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Medline ® Abstract for Reference 18

of 'Infusion reactions to systemic chemotherapy'

18
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Hypersensitivity and idiosyncratic reactions to oxaliplatin.
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Thomas RR, Quinn MG, Schuler B, Grem JL
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Cancer. 2003;97(9):2301.
 
BACKGROUND: Oxaliplatin is a third-generation platinum analog that is used to treat a variety of solid tumors, particularly colorectal carcinoma. Patients may develop hypersensitivity reactions, although this complication occurs infrequently.
METHODS: Three patients developed hypersensitivity reactions to oxaliplatin while undergoing treatment on a Phase I trial of oxaliplatin and capecitabine. An Entrez PUBMED search was performed to identify other cases.
RESULTS: Two patients experienced the abrupt onset of erythema alone or with pruritus during the 9th and 11th infusions of oxaliplatin, whereas the other patient developed fever and mild dyspnea a few hours after the 9th oxaliplatin infusion. All 3 patients were rechallenged successfully for at least 1 additional oxaliplatin infusion by using oral dexamethasone, 20 mg orally, 6 and 12 hours before the administration of oxaliplatin and by administering intravenously 125 mg of solumedrol, 50 mg of diphenhydramine, and 50 mg of cimetidine 30 minutes before oxaliplatin. The literature review suggests two distinct patterns of reactions: classic hypersensitivity (as experienced by the first two patients) and idiosyncratic reactions (as experienced by the third patient).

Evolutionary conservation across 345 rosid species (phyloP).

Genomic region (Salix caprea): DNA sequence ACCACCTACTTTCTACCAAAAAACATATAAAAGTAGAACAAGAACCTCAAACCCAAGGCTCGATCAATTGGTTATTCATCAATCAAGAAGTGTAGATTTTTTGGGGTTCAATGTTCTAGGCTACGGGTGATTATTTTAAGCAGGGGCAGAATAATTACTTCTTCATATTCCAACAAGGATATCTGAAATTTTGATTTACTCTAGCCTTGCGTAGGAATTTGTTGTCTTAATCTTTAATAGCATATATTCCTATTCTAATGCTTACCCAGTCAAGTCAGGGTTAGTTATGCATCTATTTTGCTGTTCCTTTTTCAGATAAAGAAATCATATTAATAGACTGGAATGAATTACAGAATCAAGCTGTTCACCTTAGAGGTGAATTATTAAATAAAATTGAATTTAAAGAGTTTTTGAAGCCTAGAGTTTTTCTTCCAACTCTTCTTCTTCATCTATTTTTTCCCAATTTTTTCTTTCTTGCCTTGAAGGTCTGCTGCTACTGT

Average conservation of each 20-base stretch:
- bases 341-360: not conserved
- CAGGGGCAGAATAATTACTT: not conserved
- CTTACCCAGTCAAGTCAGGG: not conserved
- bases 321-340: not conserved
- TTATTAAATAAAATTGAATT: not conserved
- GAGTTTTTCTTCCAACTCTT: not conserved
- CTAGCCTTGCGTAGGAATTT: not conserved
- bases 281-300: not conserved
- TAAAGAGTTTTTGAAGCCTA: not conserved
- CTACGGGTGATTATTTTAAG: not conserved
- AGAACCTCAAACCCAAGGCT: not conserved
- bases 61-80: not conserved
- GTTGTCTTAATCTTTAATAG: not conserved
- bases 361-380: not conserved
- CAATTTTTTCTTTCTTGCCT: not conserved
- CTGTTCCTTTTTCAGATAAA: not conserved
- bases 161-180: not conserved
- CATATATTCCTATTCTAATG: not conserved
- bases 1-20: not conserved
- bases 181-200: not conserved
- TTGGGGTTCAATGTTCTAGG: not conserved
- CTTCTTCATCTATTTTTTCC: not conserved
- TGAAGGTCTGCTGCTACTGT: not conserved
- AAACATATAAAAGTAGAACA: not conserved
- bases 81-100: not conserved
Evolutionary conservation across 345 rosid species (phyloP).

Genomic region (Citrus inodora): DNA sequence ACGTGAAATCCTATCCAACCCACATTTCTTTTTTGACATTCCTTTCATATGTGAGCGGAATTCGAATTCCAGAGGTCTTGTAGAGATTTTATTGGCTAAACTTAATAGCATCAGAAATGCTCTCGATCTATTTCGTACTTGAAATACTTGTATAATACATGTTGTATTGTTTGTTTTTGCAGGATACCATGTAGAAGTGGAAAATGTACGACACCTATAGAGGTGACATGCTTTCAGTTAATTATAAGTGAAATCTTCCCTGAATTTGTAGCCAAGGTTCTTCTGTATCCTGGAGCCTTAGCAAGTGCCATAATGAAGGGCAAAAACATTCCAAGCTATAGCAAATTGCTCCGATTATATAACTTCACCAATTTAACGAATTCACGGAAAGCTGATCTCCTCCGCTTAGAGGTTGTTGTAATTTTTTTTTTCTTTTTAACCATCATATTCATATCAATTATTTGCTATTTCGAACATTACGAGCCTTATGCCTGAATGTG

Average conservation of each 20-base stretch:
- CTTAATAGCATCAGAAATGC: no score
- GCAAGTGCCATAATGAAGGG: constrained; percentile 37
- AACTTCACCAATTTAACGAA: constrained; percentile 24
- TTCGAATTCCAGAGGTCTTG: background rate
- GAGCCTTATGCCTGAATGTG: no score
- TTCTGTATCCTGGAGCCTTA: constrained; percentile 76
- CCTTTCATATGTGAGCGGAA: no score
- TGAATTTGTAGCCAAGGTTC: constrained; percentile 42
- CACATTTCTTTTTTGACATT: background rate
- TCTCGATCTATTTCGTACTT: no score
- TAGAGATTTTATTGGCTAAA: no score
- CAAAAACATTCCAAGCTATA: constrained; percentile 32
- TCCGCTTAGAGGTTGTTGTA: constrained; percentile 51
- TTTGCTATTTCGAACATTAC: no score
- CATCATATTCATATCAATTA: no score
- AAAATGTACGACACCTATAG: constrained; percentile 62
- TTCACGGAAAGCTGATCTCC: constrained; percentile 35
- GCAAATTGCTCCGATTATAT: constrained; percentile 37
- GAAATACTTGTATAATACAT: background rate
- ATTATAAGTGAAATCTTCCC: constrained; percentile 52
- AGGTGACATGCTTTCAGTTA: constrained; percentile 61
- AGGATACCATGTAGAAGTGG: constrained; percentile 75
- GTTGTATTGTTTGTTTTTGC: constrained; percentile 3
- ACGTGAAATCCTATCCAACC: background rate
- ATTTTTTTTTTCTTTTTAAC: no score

CONCLUSIONS: Patients who develop mild to moderate hypersensitivity to oxaliplatin may be pretreated with steroids and antagonists of Type 1 and 2 histamine receptors, whereas patients who develop severe reactions are unlikely to tolerate further therapy.
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Cancer Therapeutics Branch, Center for Cancer Research, National Cancer Institute, National Institutes of Health, NCI-Navy Medical Oncology, National Naval Medical Center, Bethesda, Maryland 20889-5105, USA.
PMID